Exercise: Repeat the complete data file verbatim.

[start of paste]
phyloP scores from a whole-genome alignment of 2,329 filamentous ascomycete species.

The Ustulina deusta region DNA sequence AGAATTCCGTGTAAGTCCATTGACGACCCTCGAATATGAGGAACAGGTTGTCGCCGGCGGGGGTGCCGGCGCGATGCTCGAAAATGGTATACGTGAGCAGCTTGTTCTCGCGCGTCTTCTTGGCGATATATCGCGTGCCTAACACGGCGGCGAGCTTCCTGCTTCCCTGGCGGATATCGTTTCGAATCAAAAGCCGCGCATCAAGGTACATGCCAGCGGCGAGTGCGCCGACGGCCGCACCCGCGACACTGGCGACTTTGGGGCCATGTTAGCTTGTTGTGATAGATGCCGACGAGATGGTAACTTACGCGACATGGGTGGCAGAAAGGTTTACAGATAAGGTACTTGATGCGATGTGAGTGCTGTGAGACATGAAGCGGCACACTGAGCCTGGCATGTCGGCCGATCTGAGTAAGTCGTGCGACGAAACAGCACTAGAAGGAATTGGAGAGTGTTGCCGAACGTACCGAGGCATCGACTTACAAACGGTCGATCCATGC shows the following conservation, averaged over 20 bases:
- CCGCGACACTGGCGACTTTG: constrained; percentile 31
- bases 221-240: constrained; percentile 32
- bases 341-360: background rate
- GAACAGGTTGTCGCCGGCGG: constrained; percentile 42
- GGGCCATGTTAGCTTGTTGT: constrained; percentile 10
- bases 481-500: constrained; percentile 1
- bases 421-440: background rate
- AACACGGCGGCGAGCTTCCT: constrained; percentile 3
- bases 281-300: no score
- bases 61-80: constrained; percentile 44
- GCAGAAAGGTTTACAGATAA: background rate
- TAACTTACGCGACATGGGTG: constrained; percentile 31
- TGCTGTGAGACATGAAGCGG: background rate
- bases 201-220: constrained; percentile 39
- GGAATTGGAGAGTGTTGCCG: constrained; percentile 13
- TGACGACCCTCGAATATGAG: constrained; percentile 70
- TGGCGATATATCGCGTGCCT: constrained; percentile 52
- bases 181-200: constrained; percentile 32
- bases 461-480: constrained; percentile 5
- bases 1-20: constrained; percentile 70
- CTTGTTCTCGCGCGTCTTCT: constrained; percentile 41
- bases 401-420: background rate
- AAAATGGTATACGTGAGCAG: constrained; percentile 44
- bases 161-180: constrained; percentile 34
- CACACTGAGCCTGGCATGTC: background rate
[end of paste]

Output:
phyloP scores from a whole-genome alignment of 2,329 filamentous ascomycete species.

The Ustulina deusta region DNA sequence AGAATTCCGTGTAAGTCCATTGACGACCCTCGAATATGAGGAACAGGTTGTCGCCGGCGGGGGTGCCGGCGCGATGCTCGAAAATGGTATACGTGAGCAGCTTGTTCTCGCGCGTCTTCTTGGCGATATATCGCGTGCCTAACACGGCGGCGAGCTTCCTGCTTCCCTGGCGGATATCGTTTCGAATCAAAAGCCGCGCATCAAGGTACATGCCAGCGGCGAGTGCGCCGACGGCCGCACCCGCGACACTGGCGACTTTGGGGCCATGTTAGCTTGTTGTGATAGATGCCGACGAGATGGTAACTTACGCGACATGGGTGGCAGAAAGGTTTACAGATAAGGTACTTGATGCGATGTGAGTGCTGTGAGACATGAAGCGGCACACTGAGCCTGGCATGTCGGCCGATCTGAGTAAGTCGTGCGACGAAACAGCACTAGAAGGAATTGGAGAGTGTTGCCGAACGTACCGAGGCATCGACTTACAAACGGTCGATCCATGC shows the following conservation, averaged over 20 bases:
- CCGCGACACTGGCGACTTTG: constrained; percentile 31
- bases 221-240: constrained; percentile 32
- bases 341-360: background rate
- GAACAGGTTGTCGCCGGCGG: constrained; percentile 42
- GGGCCATGTTAGCTTGTTGT: constrained; percentile 10
- bases 481-500: constrained; percentile 1
- bases 421-440: background rate
- AACACGGCGGCGAGCTTCCT: constrained; percentile 3
- bases 281-300: no score
- bases 61-80: constrained; percentile 44
- GCAGAAAGGTTTACAGATAA: background rate
- TAACTTACGCGACATGGGTG: constrained; percentile 31
- TGCTGTGAGACATGAAGCGG: background rate
- bases 201-220: constrained; percentile 39
- GGAATTGGAGAGTGTTGCCG: constrained; percentile 13
- TGACGACCCTCGAATATGAG: constrained; percentile 70
- TGGCGATATATCGCGTGCCT: constrained; percentile 52
- bases 181-200: constrained; percentile 32
- bases 461-480: constrained; percentile 5
- bases 1-20: constrained; percentile 70
- CTTGTTCTCGCGCGTCTTCT: constrained; percentile 41
- bases 401-420: background rate
- AAAATGGTATACGTGAGCAG: constrained; percentile 44
- bases 161-180: constrained; percentile 34
- CACACTGAGCCTGGCATGTC: background rate